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2020, Vol. 18, Special Issue 4

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  • Kirje
    Precision fertilisation technologies for berry plantation
    (2020) Virro, Indrek; Arak, Margus; Maksarov, Viacheslav; Olt, Jüri; Estonian University of Life Sciences. Institute of Technology
    Increased cost-effectiveness in crop production can be achieved by automating technological operations. This is also the case for berry cultivation in plantations. Starting any berry cultivation automation process should, quite naturally, begin with fertilisation, since this is the first technological operation to be carried out during the vegetation period and is a relatively simple one. The main task here is to apply the correct amount of fertiliser under the canopy of plants. Blueberry plantations that have been established on milled peat fields have plants that have been planted in parallel rows at a pre-designated interval. The fertilisation of plants must take place individually in the first years of their growth, so that each plant is fertilised separately. This form of fertilisation can be referred to as precision fertilisation. The aim of this paper was to provide an overview of the levels of technology now available when it comes to precision fertiliser equipment and to introduce the concept of a new precision-automated fertiliser unit, while also justifying the efficiency of using automated equipment. The automated fertiliser unit that is to be designed will be autonomous, will move unmanned through the plantation, and will include the necessary sub-systems for the precision fertilisation of individual plants, such as a plant detection system, a fertilising nozzle, a motion system and, additionally, a service station. On the basis of the results obtained, it can be argued that the use of an automated precision fertilisation unit increases productivity levels by approximately 2.25 times and decreases the specific fertiliser costs by approximately 8.4 times when compared with the use of a portable spot fertiliser.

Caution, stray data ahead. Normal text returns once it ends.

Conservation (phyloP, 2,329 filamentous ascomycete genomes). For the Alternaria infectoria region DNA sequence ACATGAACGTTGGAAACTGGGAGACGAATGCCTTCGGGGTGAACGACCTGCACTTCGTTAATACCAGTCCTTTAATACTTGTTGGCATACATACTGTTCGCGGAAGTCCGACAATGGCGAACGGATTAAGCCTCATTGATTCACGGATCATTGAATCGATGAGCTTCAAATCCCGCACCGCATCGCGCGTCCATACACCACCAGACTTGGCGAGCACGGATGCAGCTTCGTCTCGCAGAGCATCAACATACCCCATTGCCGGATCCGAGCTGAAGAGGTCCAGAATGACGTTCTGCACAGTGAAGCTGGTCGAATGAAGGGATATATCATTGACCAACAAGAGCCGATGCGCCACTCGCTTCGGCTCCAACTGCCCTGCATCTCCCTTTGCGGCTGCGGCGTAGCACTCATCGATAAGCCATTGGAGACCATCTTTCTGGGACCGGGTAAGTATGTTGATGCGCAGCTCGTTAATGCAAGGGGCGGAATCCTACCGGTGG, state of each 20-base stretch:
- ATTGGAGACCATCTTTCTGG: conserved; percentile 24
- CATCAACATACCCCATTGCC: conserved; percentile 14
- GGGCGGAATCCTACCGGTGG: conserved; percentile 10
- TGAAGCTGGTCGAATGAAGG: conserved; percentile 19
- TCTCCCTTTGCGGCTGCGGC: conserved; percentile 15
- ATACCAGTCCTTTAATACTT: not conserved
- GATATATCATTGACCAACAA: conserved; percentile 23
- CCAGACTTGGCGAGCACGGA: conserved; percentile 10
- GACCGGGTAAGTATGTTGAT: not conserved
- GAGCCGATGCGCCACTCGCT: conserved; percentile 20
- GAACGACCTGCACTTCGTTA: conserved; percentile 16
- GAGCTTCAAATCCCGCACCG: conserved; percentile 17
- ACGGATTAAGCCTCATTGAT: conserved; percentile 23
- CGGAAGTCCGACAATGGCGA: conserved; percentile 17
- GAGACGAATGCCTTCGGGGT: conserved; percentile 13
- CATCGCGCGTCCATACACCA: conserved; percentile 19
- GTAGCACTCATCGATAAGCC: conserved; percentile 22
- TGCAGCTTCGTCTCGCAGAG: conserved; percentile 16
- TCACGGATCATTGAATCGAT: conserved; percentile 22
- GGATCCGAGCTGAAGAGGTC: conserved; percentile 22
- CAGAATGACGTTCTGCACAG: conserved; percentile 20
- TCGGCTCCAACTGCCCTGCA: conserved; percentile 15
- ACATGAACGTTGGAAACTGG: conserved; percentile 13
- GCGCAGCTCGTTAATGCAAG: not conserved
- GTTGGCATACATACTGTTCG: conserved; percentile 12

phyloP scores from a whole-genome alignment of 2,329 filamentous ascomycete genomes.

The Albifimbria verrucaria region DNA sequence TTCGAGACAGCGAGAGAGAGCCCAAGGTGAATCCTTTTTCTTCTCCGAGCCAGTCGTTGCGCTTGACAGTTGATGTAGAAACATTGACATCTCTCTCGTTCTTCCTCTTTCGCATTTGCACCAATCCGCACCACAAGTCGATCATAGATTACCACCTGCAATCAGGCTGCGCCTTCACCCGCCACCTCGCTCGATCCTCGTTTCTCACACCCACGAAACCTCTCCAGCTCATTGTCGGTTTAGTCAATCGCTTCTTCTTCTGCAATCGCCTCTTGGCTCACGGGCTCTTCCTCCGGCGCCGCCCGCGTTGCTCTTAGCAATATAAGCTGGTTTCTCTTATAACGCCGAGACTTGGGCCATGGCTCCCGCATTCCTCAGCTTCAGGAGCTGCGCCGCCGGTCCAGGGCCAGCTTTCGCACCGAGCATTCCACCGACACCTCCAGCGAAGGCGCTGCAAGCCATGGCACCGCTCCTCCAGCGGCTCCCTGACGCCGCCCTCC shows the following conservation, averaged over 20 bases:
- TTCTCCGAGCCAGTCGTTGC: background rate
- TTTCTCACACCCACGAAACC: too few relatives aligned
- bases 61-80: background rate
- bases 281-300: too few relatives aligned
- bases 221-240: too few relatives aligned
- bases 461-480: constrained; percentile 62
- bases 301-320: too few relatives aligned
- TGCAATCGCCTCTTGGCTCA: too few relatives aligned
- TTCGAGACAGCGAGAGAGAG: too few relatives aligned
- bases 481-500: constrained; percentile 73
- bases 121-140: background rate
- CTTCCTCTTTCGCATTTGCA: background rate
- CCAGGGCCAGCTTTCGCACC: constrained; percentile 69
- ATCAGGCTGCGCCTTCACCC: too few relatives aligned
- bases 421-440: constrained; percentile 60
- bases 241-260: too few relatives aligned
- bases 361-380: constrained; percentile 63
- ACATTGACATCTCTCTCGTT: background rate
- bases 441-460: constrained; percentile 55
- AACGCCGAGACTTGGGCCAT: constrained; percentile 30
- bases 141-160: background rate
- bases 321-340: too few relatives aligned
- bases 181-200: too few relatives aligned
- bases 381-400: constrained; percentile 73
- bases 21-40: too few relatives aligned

• Kirje
    Suitability of blue honeysuckle (Lonicera caerulea L.) cultivars of different origin for cultivation in the Nordic-Baltic climate